- Views & Opinions
As part of a global day of solidarity with Standing Rock water protectors, thousands of activists around the globe demanded that Citibank halt and rescind its loan disbursements for the Dakota Access pipeline.
Activists went to Citibank branches to close their accounts and ask that the bank honor its policies on Indigenous, human, and environmental rights.
Citibank holds the largest share in the Dakota Access pipeline and helped lay the groundwork for other financial institutions to join in financing the controversial project.
“Citibank claims that it cares about Indigenous rights, yet has led the way in financing this disastrous project on behalf of a fossil fuel company willing to destroy Standing Rock’s sacred land and water supply,” said Greenpeace spokeswoman Mary Sweeters. “Not only has the bank laid the groundwork for the project to move forward, in doing so it has signed off on the human rights abuses we’ve seen from Energy Transfer Partners and its security team. It’s time for Citi to put its loan disbursements on hold and withdraw from the pipeline agreement if all outstanding issues are not resolved to the satisfaction of the Standing Rock Sioux.”
In addition to visiting local branches to close accounts and demand accountability from Citi, activists were taking to phones throughout the day to pressure the bank to halt and rescind its loan disbursements.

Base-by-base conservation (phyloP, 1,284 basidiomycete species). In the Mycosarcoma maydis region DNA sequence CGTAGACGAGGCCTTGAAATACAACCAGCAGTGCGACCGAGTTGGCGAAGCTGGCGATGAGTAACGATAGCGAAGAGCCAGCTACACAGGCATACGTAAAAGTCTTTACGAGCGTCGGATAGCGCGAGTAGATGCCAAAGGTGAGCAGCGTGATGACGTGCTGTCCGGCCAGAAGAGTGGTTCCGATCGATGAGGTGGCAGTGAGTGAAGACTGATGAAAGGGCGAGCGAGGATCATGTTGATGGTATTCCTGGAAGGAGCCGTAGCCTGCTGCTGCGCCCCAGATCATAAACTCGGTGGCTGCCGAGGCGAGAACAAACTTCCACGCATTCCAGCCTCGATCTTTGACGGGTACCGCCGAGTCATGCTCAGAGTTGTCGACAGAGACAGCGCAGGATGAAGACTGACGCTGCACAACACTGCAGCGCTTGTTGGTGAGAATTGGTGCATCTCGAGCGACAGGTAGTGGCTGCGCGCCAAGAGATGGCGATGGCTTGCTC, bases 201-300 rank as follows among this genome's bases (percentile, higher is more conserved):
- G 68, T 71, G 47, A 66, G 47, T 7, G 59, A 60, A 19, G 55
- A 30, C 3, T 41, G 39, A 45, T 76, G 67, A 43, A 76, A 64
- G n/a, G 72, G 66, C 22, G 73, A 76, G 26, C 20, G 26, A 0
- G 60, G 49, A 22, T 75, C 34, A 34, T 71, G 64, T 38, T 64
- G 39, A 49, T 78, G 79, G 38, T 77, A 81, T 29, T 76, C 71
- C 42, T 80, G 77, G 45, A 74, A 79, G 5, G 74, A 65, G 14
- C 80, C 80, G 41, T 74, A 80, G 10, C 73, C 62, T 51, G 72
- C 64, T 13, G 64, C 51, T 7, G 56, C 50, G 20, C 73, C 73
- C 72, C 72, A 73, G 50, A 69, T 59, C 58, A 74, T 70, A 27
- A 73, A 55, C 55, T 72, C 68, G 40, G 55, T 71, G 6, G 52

The actions are part of a larger global day of solidarity with Standing Rock through which individuals closed their bank accounts, shut down banks and demand the withdrawal of sheriff departments.
Greenpeace, which is involved in coordinating the actions, delivered a letter to Citibank reiterating the demands outlined in a coalition letter initiated by BankTrack and sent to all 17 financial institutions backing the project.
The demands include:
• All further loan disbursements to the project are immediately put on hold.
• Citi demands from the project sponsor that all construction of the pipeline and all associated structures is put on hold until all outstanding issues are resolved to the full satisfaction of the Standing Rock Sioux Tribe.
• In case such a resolution of outstanding issues is not achieved with the Standing Rock Sioux Tribe, Citi will fully withdraw from the loan agreement and any other credit facilities to the Energy Transfer Family of Partnerships.
• A public statement is made by Citi on how it will act on the issues identified above.
TD Bank, Bank of America, Suntrust and Goldman Sachs are among the other financial institutions backing the project and the subjects of ongoing protest.
DNB, the largest bank in Norway, recently decided to sell its assets invested in the companies behind the pipeline and is exploring the possibility of terminating its loans as well, which amount for 10 percent of the project.
ING also has expressed concerns about the project and its impacts to the Standing Rock Sioux.
“We are confident that people power can stop this ill-conceived pipeline,” said Sweeters. “Whether it be through the banks pulling their loans or the (Obama) administration pulling the permitting, it’s time to listen to Standing Rock and all the Indigenous communities demanding action.”
The U.S. Army Corps of Engineers has delayed a decision on an easement for the pipeline to allow for additional analysis and discussion with the Standing Rock Sioux Tribe.
The original permitting for the pipeline was fast tracked without adequate tribal consultation and consent or environmental review.
With Donald Trump’s presidency on the horizon, calls have grown stronger for Barack Obama to designate a national monument to permanently protect Standing Rock.